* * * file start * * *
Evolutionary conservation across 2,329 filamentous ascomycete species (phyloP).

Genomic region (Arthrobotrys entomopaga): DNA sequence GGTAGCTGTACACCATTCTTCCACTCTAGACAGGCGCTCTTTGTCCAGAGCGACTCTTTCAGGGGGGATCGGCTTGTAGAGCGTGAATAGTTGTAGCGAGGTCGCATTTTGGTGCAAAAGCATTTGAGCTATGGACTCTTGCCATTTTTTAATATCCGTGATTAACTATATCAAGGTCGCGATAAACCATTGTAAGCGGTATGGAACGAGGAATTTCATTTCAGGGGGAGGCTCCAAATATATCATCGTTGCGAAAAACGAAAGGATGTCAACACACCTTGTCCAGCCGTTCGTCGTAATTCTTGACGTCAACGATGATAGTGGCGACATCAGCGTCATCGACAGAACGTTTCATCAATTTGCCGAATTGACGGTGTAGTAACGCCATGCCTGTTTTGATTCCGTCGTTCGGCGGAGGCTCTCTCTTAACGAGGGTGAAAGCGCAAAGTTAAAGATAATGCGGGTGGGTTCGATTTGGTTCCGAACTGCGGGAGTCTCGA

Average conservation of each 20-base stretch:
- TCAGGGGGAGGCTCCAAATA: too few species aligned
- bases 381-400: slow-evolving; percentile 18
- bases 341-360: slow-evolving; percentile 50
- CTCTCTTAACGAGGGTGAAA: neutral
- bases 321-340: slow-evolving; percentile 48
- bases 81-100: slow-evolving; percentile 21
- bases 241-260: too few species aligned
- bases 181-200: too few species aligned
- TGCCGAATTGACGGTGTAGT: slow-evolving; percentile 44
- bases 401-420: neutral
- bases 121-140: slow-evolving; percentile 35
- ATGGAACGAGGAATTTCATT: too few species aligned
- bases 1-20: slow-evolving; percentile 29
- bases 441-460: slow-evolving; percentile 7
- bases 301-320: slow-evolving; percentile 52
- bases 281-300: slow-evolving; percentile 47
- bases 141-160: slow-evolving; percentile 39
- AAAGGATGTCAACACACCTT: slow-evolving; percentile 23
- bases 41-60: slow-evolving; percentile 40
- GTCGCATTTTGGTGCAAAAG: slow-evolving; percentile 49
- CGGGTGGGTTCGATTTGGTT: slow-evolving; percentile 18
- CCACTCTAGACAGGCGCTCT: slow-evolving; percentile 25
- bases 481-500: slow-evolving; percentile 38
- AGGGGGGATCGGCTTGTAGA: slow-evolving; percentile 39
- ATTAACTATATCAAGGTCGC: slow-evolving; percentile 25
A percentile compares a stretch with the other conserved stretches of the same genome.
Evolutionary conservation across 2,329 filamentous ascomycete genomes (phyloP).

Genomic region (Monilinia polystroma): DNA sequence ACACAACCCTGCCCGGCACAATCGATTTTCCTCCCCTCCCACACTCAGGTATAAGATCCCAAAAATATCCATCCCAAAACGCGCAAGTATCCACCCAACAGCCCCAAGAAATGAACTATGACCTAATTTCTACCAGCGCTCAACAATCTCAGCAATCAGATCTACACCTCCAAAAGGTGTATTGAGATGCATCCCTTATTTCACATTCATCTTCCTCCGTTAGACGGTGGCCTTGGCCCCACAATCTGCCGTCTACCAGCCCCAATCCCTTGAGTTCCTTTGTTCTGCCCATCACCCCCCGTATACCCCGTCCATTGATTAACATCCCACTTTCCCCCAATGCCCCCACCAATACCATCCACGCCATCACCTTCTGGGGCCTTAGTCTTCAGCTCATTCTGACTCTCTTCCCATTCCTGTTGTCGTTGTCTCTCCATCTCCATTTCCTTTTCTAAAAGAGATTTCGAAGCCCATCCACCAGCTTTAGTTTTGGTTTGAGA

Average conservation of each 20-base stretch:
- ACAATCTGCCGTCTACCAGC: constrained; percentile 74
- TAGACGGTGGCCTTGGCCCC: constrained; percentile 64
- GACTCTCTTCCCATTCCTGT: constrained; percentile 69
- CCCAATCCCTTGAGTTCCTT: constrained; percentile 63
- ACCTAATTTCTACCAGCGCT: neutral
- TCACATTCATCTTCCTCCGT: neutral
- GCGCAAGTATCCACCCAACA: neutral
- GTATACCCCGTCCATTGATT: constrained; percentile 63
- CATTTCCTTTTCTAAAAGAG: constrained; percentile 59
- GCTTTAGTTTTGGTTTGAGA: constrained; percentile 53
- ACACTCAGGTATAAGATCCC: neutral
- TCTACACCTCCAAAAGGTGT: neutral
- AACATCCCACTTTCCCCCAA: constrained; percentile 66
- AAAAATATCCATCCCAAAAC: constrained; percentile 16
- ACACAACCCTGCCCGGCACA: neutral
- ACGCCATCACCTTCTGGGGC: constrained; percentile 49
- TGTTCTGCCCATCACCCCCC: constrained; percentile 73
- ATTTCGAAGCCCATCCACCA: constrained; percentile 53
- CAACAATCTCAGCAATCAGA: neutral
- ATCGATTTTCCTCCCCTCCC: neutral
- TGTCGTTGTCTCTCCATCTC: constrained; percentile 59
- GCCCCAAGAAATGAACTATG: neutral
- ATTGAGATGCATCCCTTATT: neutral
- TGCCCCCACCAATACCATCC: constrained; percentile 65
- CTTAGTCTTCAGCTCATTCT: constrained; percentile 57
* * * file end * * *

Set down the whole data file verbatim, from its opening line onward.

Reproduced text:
Evolutionary conservation across 2,329 filamentous ascomycete species (phyloP).

Genomic region (Arthrobotrys entomopaga): DNA sequence GGTAGCTGTACACCATTCTTCCACTCTAGACAGGCGCTCTTTGTCCAGAGCGACTCTTTCAGGGGGGATCGGCTTGTAGAGCGTGAATAGTTGTAGCGAGGTCGCATTTTGGTGCAAAAGCATTTGAGCTATGGACTCTTGCCATTTTTTAATATCCGTGATTAACTATATCAAGGTCGCGATAAACCATTGTAAGCGGTATGGAACGAGGAATTTCATTTCAGGGGGAGGCTCCAAATATATCATCGTTGCGAAAAACGAAAGGATGTCAACACACCTTGTCCAGCCGTTCGTCGTAATTCTTGACGTCAACGATGATAGTGGCGACATCAGCGTCATCGACAGAACGTTTCATCAATTTGCCGAATTGACGGTGTAGTAACGCCATGCCTGTTTTGATTCCGTCGTTCGGCGGAGGCTCTCTCTTAACGAGGGTGAAAGCGCAAAGTTAAAGATAATGCGGGTGGGTTCGATTTGGTTCCGAACTGCGGGAGTCTCGA

Average conservation of each 20-base stretch:
- TCAGGGGGAGGCTCCAAATA: too few species aligned
- bases 381-400: slow-evolving; percentile 18
- bases 341-360: slow-evolving; percentile 50
- CTCTCTTAACGAGGGTGAAA: neutral
- bases 321-340: slow-evolving; percentile 48
- bases 81-100: slow-evolving; percentile 21
- bases 241-260: too few species aligned
- bases 181-200: too few species aligned
- TGCCGAATTGACGGTGTAGT: slow-evolving; percentile 44
- bases 401-420: neutral
- bases 121-140: slow-evolving; percentile 35
- ATGGAACGAGGAATTTCATT: too few species aligned
- bases 1-20: slow-evolving; percentile 29
- bases 441-460: slow-evolving; percentile 7
- bases 301-320: slow-evolving; percentile 52
- bases 281-300: slow-evolving; percentile 47
- bases 141-160: slow-evolving; percentile 39
- AAAGGATGTCAACACACCTT: slow-evolving; percentile 23
- bases 41-60: slow-evolving; percentile 40
- GTCGCATTTTGGTGCAAAAG: slow-evolving; percentile 49
- CGGGTGGGTTCGATTTGGTT: slow-evolving; percentile 18
- CCACTCTAGACAGGCGCTCT: slow-evolving; percentile 25
- bases 481-500: slow-evolving; percentile 38
- AGGGGGGATCGGCTTGTAGA: slow-evolving; percentile 39
- ATTAACTATATCAAGGTCGC: slow-evolving; percentile 25
A percentile compares a stretch with the other conserved stretches of the same genome.
Evolutionary conservation across 2,329 filamentous ascomycete genomes (phyloP).

Genomic region (Monilinia polystroma): DNA sequence ACACAACCCTGCCCGGCACAATCGATTTTCCTCCCCTCCCACACTCAGGTATAAGATCCCAAAAATATCCATCCCAAAACGCGCAAGTATCCACCCAACAGCCCCAAGAAATGAACTATGACCTAATTTCTACCAGCGCTCAACAATCTCAGCAATCAGATCTACACCTCCAAAAGGTGTATTGAGATGCATCCCTTATTTCACATTCATCTTCCTCCGTTAGACGGTGGCCTTGGCCCCACAATCTGCCGTCTACCAGCCCCAATCCCTTGAGTTCCTTTGTTCTGCCCATCACCCCCCGTATACCCCGTCCATTGATTAACATCCCACTTTCCCCCAATGCCCCCACCAATACCATCCACGCCATCACCTTCTGGGGCCTTAGTCTTCAGCTCATTCTGACTCTCTTCCCATTCCTGTTGTCGTTGTCTCTCCATCTCCATTTCCTTTTCTAAAAGAGATTTCGAAGCCCATCCACCAGCTTTAGTTTTGGTTTGAGA

Average conservation of each 20-base stretch:
- ACAATCTGCCGTCTACCAGC: constrained; percentile 74
- TAGACGGTGGCCTTGGCCCC: constrained; percentile 64
- GACTCTCTTCCCATTCCTGT: constrained; percentile 69
- CCCAATCCCTTGAGTTCCTT: constrained; percentile 63
- ACCTAATTTCTACCAGCGCT: neutral
- TCACATTCATCTTCCTCCGT: neutral
- GCGCAAGTATCCACCCAACA: neutral
- GTATACCCCGTCCATTGATT: constrained; percentile 63
- CATTTCCTTTTCTAAAAGAG: constrained; percentile 59
- GCTTTAGTTTTGGTTTGAGA: constrained; percentile 53
- ACACTCAGGTATAAGATCCC: neutral
- TCTACACCTCCAAAAGGTGT: neutral
- AACATCCCACTTTCCCCCAA: constrained; percentile 66
- AAAAATATCCATCCCAAAAC: constrained; percentile 16
- ACACAACCCTGCCCGGCACA: neutral
- ACGCCATCACCTTCTGGGGC: constrained; percentile 49
- TGTTCTGCCCATCACCCCCC: constrained; percentile 73
- ATTTCGAAGCCCATCCACCA: constrained; percentile 53
- CAACAATCTCAGCAATCAGA: neutral
- ATCGATTTTCCTCCCCTCCC: neutral
- TGTCGTTGTCTCTCCATCTC: constrained; percentile 59
- GCCCCAAGAAATGAACTATG: neutral
- ATTGAGATGCATCCCTTATT: neutral
- TGCCCCCACCAATACCATCC: constrained; percentile 65
- CTTAGTCTTCAGCTCATTCT: constrained; percentile 57